Tags: NSAIDs | pain | inflammation | kidney disease

NSAIDs: Pain Relief That Impairs Healing

David Brownstein, M.D. By Wednesday, 11 October 2017 04:25 PM EDT Current | Bio | Archive

Americans must be hurting, because there are literally rows and rows of anti-inflammatory medications being sold over the counter in our pharmacies.

And guess what? They’re some of the most profitable drugs in the history of Big Pharma.

Two of the biggest sellers are nonsteroidal anti-inflammatory drugs (NSAIDs) like ibuprofen (brands include Motrin, Advil), and acetaminophen (Tylenol).

There’s no question that for acute sprains, strains, and other injuries, an NSAID can relieve pain quickly.

What is less well-known is that daily doses of NSAID medications actually inhibit healing.

NSAIDs work by poisoning the enzyme cyclooxygenase, which is necessary to convert arachidonic acid to prostaglandins — lipid compounds that mediate blood flow, immune system activation, and cellular repair mechanisms.

These same prostaglandins also regulate inflammatory markers.

Many doctors will tell you that taking ibuprofen decreases the inflammatory response to an injured part of the body. They are correct.

The problem is that the inflammatory response is necessary to stimulate cellular repair mechanisms. Inhibiting this response can slow the healing process.

That’s exactly what happens when a person takes NSAIDs for a long period of time.

For example, if a person suffers a bone fracture, the standard of care is to prescribe an NSAID to reduce inflammation.

But researchers have discovered that NSAIDs inhibit bone healing in a number of different ways, including decreasing mineral content and reducing remodeling, a process by which old and injured bone is removed and new bone tissue is formed.

In addition, NSAIDs cause kidney problems. In fact, they are one of the most common causes of kidney failure and can worsen chronic kidney disease. NSAIDs have been shown to decrease the blood flow to the kidneys by inhibiting certain prostaglandins that mediate blood flow.

If you have kidney disease, you should not use any form of NSAID.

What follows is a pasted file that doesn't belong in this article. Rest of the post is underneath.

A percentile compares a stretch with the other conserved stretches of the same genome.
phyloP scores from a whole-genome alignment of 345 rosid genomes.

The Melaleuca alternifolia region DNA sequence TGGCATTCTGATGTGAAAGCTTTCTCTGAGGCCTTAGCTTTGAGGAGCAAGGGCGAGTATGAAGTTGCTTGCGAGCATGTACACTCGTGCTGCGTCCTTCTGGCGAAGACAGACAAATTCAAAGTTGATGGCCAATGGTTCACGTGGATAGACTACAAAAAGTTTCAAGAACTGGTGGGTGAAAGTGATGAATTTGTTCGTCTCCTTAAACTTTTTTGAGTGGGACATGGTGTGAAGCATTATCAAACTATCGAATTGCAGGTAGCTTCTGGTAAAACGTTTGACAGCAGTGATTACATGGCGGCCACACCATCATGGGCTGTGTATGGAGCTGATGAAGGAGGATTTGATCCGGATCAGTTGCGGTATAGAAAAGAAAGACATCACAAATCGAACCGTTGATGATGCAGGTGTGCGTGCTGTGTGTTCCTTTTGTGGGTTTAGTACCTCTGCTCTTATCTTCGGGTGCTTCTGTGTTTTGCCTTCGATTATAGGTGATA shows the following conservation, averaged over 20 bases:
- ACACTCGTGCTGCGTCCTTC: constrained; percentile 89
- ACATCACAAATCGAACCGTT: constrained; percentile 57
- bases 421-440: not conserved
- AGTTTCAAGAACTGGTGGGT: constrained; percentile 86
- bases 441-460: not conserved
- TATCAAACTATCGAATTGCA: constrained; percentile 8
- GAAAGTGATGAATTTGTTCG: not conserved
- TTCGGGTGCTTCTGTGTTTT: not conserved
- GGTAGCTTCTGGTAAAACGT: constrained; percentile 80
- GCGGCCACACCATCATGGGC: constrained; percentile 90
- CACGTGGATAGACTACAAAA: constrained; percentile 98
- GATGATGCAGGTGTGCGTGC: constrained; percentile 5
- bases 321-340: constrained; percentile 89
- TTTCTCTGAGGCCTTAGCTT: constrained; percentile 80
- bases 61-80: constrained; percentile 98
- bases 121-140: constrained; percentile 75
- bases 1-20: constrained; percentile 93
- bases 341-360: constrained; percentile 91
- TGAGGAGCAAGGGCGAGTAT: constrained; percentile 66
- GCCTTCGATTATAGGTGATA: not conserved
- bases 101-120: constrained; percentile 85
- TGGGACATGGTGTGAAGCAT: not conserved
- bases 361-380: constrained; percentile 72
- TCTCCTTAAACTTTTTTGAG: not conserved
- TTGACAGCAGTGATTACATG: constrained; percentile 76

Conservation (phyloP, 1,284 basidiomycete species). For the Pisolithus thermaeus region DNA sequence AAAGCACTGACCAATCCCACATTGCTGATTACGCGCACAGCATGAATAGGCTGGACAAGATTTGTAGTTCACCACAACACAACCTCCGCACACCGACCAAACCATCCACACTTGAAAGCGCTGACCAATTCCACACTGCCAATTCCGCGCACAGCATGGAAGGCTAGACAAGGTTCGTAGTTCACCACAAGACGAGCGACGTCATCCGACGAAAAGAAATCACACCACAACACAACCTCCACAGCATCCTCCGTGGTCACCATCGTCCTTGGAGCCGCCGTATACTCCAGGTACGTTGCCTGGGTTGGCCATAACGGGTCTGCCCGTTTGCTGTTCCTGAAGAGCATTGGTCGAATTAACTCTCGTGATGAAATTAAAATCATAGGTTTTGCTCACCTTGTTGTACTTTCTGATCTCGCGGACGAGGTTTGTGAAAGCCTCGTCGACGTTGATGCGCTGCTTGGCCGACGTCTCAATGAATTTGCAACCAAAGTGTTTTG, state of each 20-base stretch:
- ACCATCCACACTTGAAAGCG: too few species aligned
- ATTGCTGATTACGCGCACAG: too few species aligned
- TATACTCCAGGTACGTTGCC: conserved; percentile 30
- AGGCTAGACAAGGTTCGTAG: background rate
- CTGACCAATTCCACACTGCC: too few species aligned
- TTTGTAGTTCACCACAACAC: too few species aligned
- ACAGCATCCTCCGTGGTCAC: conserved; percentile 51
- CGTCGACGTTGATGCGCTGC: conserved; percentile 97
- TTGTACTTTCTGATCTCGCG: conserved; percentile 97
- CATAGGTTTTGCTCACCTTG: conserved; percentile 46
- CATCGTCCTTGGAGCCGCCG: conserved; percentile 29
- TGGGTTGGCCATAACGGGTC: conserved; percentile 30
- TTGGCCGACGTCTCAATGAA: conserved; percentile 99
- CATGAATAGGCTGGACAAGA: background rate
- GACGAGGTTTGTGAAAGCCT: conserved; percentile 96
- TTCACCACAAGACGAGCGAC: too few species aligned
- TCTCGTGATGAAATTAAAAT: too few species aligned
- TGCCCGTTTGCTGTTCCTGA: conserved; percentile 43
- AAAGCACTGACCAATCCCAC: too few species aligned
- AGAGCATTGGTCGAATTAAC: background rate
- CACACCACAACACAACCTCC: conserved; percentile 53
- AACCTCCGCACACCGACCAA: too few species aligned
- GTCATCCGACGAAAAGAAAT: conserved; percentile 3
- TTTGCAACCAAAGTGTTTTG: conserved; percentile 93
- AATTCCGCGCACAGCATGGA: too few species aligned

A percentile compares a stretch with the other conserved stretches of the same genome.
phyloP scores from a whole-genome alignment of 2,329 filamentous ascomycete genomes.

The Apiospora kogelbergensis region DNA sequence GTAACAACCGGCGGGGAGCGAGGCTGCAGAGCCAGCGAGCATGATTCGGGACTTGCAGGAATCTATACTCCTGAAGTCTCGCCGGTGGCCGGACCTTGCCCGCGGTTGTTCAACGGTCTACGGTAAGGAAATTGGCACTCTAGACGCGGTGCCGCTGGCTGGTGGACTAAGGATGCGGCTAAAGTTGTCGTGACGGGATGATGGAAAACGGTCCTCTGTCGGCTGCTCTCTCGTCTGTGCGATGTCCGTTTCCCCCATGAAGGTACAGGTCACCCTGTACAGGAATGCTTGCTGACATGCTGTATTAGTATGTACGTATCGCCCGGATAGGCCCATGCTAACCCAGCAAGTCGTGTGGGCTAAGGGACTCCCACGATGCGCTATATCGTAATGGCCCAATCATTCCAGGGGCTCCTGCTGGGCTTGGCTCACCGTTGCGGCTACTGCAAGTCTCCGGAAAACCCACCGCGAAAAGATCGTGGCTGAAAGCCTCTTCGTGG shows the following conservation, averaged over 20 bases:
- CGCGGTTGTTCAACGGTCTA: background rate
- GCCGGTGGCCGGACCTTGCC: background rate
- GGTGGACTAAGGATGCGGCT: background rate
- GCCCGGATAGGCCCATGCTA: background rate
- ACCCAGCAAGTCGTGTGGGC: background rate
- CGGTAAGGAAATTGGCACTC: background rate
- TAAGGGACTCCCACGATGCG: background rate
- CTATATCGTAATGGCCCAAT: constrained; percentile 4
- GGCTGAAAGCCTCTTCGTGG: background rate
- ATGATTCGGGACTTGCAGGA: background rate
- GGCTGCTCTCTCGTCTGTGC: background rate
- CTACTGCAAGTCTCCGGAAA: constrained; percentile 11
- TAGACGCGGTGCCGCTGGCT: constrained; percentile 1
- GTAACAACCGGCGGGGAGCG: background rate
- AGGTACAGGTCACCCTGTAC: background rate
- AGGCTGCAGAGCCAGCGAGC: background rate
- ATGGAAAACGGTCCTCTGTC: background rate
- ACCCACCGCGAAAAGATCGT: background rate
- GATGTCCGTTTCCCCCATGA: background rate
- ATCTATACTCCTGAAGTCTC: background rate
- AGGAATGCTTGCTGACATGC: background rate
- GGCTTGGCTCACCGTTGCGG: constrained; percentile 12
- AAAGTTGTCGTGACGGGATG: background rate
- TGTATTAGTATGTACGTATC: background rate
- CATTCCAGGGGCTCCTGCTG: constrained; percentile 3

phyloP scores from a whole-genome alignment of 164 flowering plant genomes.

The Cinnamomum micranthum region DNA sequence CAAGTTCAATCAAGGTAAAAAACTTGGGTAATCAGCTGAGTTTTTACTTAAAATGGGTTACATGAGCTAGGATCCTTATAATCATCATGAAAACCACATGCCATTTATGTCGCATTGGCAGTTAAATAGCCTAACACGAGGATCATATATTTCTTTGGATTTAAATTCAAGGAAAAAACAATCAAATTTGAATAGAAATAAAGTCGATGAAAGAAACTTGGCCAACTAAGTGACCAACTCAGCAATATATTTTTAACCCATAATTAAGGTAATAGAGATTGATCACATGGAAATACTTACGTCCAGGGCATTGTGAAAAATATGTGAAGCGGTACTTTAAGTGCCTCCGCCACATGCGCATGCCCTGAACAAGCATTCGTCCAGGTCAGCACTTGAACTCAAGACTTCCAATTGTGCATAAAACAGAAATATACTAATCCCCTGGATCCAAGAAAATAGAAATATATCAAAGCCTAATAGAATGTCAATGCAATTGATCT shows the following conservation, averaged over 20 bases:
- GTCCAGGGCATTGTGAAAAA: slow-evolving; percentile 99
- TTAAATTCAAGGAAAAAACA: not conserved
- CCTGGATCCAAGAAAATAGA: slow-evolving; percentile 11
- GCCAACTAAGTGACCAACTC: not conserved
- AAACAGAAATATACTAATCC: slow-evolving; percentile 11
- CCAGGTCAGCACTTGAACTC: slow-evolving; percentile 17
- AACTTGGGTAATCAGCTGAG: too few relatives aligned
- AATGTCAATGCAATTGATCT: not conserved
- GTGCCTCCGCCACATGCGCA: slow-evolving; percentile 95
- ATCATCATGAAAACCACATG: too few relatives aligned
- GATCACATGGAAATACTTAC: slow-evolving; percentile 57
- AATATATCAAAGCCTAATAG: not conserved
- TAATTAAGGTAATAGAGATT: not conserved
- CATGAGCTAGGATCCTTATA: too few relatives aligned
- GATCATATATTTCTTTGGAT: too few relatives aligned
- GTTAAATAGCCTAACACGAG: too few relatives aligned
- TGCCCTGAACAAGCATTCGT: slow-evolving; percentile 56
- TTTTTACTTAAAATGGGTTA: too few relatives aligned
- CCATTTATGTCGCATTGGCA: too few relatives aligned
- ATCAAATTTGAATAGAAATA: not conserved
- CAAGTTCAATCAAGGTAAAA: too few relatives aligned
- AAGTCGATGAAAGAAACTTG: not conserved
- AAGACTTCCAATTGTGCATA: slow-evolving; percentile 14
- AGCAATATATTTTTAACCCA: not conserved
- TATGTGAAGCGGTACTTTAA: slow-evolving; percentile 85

A better way to help the body repair injury is to supply it with the basic nutrients it needs to heal.

The number one nutrient for healing is vitamin C, which is required to form the collagen cross-links that hold body tissues together. We simply can’t live without it.

But because our bodies do not produce vitamin C, we must get it, in adequate amounts, in our diets.

After checking the blood levels of thousands of patients, I can say with certainty that vitamin C deficiency is not a thing of the past — it is still common in the modern world.

The best way to get vitamin C is by eating whole fruits and vegetables. Unfortunately, in our toxic world I think we can all benefit from supplementing with vitamin C.

I suggest taking 3,000 to 5,000 mg per day. The only side effect of vitamin C is loose stools. If you get them, just lower your dose.

After an injury or during a time of excess stress on the body, including illness, it’s important to take higher doses of vitamin C.

In addition, systemic enzymes can provide pain relief without decreasing the body’s ability to heal from injury. They are best taken on an empty stomach when used for this purpose.

There are other natural substances that can help the body heal from an injury. These include magnesium, B vitamins, zinc, and copper.

A healthcare provider skilled in the use of natural therapies can help get you what you need.

Maintaining optimal hydration is also essential to helping the body heal from injury.

The human body is a remarkable creation. If we give it what it needs, the body can handle the job of healing without drugs.

© 2024 NewsmaxHealth. All rights reserved.

Researchers have discovered that NSAIDs decrease bone mineral content and reduce remodeling, a process by which old and injured bone is removed and new bone tissue is formed.
NSAIDs, pain, inflammation, kidney disease
Wednesday, 11 October 2017 04:25 PM
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